Oil on course for worst week since July as Saudis restore output

Oil is heading for the biggest weekly loss since July on indications Saudi Arabia is restoring lost crude production quicker-than-expected after attacks on its key energy infrastructure.

Futures slid as much as 0.6% in New York on Friday. The kingdom is about a week ahead of its repair schedule and is pumping more than 8 million barrels a day, according to people familiar with the matter. Further price losses may be capped by the prospect of escalating tension in the Middle East. The U.S. said it will send an additional Patriot missile battery and 200 more personnel to Saudi Arabia, extending the region’s air defense in the wake of the Sept. 14 assault.

The U.S., Saudi Arabia and major European powers have all blamed Iran for the attacks on the kingdom, which took out 5% of global supply and spurred a record spike in oil. Tehran has denied the allegations. A deepening manufacturing slump in Germany, more signs of economic weakness in China and rising U.S. crude stockpiles have also weighed on prices this week.

“It’s astonishing how quickly Saudi Arabia is recovering the lost output and oil’s largely been pushed down by the news,” said Kim Kwangrae, a commodities analyst at Samsung Futures Inc. “It’ll probably be just a matter of time before we see prices falling back to levels prior to the attack.”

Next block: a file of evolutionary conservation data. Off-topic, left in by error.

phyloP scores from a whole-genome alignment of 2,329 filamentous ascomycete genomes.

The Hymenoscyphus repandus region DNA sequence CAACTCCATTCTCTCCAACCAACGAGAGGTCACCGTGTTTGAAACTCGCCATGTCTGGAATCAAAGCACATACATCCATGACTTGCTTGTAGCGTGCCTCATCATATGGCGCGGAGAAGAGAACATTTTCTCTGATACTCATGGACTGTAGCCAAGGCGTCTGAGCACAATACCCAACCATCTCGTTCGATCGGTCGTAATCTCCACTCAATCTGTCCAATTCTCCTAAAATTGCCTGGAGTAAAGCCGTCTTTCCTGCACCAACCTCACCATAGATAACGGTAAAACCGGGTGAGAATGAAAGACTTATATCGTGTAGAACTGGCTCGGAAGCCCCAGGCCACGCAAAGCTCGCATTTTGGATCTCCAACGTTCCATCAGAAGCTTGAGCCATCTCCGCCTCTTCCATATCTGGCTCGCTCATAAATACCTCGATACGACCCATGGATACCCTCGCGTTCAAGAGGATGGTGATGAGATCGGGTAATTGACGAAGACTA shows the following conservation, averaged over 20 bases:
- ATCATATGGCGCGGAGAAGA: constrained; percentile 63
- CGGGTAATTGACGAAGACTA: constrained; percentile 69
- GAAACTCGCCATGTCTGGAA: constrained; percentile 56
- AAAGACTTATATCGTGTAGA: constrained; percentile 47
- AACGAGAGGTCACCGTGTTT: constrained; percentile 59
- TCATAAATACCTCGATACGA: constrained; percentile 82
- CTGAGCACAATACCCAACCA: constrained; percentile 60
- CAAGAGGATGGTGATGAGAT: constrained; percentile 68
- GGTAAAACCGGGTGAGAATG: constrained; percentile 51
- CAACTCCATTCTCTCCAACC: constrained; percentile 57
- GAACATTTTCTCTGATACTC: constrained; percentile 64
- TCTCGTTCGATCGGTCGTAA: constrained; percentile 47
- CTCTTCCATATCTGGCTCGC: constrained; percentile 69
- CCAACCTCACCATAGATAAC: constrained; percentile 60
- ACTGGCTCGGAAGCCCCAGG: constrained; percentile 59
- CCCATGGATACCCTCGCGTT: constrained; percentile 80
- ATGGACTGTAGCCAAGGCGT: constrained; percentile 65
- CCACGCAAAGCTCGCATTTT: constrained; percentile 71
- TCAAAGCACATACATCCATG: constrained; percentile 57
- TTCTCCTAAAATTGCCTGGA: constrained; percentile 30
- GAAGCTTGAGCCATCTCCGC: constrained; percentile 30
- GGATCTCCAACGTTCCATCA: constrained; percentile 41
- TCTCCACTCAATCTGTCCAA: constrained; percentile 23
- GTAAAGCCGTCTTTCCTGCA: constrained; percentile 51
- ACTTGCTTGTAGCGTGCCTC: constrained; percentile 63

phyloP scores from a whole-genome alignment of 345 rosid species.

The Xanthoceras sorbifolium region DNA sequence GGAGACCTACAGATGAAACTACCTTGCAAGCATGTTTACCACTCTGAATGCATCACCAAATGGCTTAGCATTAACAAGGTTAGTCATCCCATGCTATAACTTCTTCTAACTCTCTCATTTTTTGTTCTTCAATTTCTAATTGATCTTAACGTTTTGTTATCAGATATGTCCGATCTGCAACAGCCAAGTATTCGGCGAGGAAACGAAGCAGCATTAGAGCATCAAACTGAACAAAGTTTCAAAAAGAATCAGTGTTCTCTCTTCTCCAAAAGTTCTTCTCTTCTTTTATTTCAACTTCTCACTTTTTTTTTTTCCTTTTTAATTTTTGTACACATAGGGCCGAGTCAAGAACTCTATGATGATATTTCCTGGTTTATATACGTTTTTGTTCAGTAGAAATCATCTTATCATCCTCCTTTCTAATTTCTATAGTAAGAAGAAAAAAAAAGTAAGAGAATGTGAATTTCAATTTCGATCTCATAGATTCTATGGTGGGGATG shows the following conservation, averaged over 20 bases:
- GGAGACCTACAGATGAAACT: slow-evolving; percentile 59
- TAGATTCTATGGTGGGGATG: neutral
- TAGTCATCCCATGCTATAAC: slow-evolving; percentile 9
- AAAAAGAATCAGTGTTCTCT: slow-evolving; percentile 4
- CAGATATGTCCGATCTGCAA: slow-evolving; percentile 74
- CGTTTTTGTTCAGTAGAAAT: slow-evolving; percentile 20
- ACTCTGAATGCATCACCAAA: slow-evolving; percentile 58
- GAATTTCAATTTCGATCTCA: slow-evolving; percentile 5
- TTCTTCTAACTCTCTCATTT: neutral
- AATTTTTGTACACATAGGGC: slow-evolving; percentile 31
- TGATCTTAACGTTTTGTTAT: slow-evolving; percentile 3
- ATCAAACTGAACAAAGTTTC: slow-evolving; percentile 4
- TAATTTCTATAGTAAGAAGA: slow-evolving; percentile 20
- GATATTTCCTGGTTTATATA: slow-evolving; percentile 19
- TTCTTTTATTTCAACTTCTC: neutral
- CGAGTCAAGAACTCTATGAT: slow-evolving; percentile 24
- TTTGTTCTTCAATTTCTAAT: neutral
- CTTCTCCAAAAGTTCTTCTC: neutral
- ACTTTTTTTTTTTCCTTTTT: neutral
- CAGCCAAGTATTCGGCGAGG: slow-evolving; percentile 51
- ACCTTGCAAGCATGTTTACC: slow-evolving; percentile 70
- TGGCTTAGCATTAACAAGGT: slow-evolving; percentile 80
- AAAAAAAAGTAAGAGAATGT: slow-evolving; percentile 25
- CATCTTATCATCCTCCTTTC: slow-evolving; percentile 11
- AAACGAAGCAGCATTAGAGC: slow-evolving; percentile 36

West Texas Intermediate for November delivery lost 25 cents to $56.16 a barrel on the New York Mercantile Exchange as of 7:40 a.m. London time. The contract fell 8 cents to $56.41 on Thursday and is down 3.3% this week, the biggest weekly drop since July 19. Prices are up 2% this month.

Brent for November settlement dropped 51 cents, or 0.8%, to $62.23 a barrel on the ICE Futures Europe Exchange. The contract is down 3.2% this week. The global benchmark crude traded at a $6.05 premium to WTI.

Saudi Aramco has restored output at the Abqaiq and Khurais facilities to pre-strike levels of 4.9 million barrels a day and 1.3 million, respectively, according to people with knowledge of the matter. Houthi rebels, which the Saudis are battling in Yemen, claimed responsibility for the attacks.

Iran has installed powerful new centrifuges in contravention of its 2015 nuclear agreement with world powers and is preparing new measures that will allow it to reconstitute its stockpile of enriched uranium, according to a restricted report from the International Atomic Energy Agency seen by Bloomberg.

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